In 2016 I published my first full collection of poetry since 1979, Your Scratch Entourage (Cordite).
I was briefly a co-editor of New Poetry magazine for Bob Adamson (1973-4), poetry editor of Meanjin Quarterly (1976-1978), and a contributing editor for Hobo in the early 1990s. I also contributed some Melbourne commentary for Michael Schmidt's PN Review (UK) in the ‘90s. Late '70s, early '80s I was Melbourne commentator for ABC radio's Books & Writing programme.
While I continued to write poetry, and works for theatre (e.g. European Features, 1989, whose cast included the young Cate Blanchett) and for radio (eg, The Mysterious Baths), I began withdrawing from publishing in the late '80s. Apart from the mixed prose and poetry work, TRACE (Alex Miller's Ingle Publications in 1986), I didn’t publish another collection in Australia until 2016.
* * *
In her 2016 review of Your Scratch Entourage, Gig Ryan aptly wrote: “...although there is a looking back over time, there is more a re-inhabiting of time, a sense that all times exist at once, that all we experience is forever in us and with us, with all those colleagues who have died still being present in our poems.”
I travel the trains as tho’ in a stagecoach or on the back of a recalcitrant angel who can’t yet dispose of his love of the earth
Bloomsday 2016, Collected Works Bookshop (photograph: Richard Mudford)
Kris Hemensley's book launch, 2016 (photograph: Richard Mudford)
Vali Myers in her studio in the Nicholas Building, 1997 (photograph: Liz Ham)
In the first part of our two-part series on Collected Works Bookshop, Kris Hemensley writes about the Shop’s inception, its early history and the Vali Myers connection.
A meeting place for writers and readers, Collected Works Bookshop is one of Melbourne's favourite independent bookstores currently located in the historic Nicholas Building on Swanston Street. In fact, writes Kris Hemensley, the bookstore's current location was "an idea promoted by the late Vali Myers”.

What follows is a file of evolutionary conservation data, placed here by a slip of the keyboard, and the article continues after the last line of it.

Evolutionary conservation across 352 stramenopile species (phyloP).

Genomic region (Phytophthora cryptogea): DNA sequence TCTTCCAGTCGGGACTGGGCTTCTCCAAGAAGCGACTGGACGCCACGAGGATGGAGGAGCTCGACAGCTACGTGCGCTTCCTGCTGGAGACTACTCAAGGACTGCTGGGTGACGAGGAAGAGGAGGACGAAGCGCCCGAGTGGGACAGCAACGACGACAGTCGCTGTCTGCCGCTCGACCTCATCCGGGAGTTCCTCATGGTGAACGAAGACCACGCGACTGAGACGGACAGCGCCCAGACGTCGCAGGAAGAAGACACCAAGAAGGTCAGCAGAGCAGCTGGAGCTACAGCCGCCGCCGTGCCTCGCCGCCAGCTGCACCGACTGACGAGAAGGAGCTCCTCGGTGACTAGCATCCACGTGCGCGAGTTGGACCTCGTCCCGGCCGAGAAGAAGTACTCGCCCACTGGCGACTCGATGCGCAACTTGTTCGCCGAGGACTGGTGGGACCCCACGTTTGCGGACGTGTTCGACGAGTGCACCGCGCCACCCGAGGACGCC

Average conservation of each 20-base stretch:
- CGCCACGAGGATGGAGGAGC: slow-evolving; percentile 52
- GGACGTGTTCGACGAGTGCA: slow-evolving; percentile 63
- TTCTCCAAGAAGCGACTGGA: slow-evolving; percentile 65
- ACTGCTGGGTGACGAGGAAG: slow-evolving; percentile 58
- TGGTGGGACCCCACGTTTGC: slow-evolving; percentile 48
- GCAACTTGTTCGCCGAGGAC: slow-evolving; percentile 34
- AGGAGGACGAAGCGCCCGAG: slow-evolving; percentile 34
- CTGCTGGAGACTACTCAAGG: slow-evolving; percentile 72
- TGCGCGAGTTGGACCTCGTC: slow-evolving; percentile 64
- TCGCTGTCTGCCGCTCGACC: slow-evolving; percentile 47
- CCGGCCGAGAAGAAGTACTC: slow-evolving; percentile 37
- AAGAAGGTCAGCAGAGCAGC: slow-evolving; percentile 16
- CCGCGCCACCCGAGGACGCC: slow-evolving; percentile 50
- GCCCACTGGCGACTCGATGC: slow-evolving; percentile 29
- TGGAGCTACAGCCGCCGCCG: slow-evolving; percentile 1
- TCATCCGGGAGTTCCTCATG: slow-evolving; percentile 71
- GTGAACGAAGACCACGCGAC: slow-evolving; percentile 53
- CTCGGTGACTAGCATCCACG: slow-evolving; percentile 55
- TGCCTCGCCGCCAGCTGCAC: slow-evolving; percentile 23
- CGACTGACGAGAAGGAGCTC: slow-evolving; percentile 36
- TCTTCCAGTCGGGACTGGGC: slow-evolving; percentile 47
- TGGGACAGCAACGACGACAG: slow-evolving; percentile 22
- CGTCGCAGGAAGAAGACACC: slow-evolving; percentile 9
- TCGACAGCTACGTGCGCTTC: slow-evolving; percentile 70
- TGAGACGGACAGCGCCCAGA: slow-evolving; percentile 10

Collected Works Bookshop was the natural issue of the Small Publishers Collective of 1984, the most important literary press among which was Robert Kenny's Rigmarole Books. It was Robert's brain-wave to create a bookshop dedicated to small press literature, run by a voluntary roster of writers and publishers. Some of the better known members were Jurate Sasnaitis, Des Cowley, Pete Spence, Nan McNab, Rob Finlayson.
Vali Myers began visiting the Shop when it was situated in the Flinders Lane Arcade building on Flinders Lane (our home from 1987-99), opposite Ross House. It would have been into the ‘90s when she first came in. Vali and friends, kind of Pied Piper-ish. She found us again in the 99-02 when we were down in the basement at 254 Flinders Street, a tenant of the CAE. As it became increasingly uncomfortable down there (CAE plans to sell that part of their property) we began sussing out other locations. And Vali’s famous comment was, ‘What are you doing in this dungeon, darling? Come up to my building [the Nicholas]’ …which in fact is what transpired, but at the eleventh hour, last days of December 02, receiving the keys the day before Gross Waddell (the agents at that time) closed their office for the holiday! I love the thought of the connection with Vali… several visits and conversations over a period… When we got into the Nicholas I sent her a card to tell her we’d made it to her building. Very sadly she was in the Epworth Hospital at that time… I’d seen a piece on her in The Melbourne Times, and photographed in her hospital bed… looking forward to her next journey she said… She died shortly after. Would have been wonderful had she been able to visit us there… Hers, of course, is an important spirit of the Nicholas Building…